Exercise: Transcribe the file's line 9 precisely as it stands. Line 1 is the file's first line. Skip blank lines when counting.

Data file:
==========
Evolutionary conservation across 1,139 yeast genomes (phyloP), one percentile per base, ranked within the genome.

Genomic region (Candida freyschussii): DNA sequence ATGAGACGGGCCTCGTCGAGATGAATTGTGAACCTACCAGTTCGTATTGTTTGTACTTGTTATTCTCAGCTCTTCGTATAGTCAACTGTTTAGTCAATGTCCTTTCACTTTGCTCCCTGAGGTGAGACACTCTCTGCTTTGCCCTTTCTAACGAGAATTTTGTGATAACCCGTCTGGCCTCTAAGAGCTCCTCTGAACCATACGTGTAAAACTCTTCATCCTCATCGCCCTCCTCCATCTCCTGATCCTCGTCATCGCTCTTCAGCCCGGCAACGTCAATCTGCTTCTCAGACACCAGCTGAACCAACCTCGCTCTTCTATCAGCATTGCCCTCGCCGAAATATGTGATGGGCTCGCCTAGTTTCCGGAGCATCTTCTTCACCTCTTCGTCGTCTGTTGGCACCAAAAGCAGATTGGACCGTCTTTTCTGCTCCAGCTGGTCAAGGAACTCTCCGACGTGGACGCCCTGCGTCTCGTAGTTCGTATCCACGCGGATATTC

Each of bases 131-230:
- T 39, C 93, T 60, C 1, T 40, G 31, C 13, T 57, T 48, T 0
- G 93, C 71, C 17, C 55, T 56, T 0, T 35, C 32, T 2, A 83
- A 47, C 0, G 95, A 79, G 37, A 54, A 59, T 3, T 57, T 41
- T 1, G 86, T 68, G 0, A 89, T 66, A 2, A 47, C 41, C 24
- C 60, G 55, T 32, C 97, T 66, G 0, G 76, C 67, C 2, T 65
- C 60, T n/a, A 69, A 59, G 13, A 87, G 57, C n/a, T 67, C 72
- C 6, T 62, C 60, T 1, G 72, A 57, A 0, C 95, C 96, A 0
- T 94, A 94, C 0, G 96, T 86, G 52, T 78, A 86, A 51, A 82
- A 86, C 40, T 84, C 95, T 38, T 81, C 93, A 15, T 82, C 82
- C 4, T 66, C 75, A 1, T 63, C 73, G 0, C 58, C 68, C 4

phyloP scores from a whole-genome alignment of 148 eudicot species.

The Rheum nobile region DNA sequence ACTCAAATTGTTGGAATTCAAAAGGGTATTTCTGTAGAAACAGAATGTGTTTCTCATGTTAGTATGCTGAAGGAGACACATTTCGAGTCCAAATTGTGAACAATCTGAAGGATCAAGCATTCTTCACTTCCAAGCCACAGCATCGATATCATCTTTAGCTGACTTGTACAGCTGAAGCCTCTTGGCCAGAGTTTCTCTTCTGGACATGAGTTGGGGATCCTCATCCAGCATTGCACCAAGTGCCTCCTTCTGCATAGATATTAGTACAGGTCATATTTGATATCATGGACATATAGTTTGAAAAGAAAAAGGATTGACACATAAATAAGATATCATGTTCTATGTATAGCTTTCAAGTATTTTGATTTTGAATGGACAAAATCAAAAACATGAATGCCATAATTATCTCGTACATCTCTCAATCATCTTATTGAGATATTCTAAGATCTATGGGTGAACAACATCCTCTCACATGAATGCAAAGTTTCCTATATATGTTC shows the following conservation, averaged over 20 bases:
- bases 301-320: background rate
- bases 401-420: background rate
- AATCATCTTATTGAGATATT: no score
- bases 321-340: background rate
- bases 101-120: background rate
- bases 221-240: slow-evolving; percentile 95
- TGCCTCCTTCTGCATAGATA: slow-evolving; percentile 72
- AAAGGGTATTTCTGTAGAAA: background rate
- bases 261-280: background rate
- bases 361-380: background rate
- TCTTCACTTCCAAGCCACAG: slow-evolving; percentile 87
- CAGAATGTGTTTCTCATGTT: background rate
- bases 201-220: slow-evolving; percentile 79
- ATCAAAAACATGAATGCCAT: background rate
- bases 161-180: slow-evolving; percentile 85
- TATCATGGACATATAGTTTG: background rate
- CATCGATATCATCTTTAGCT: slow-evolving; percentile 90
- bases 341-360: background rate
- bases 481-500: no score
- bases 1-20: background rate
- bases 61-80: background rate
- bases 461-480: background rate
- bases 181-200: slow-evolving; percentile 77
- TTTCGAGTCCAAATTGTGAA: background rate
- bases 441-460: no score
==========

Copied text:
- C 60, T n/a, A 69, A 59, G 13, A 87, G 57, C n/a, T 67, C 72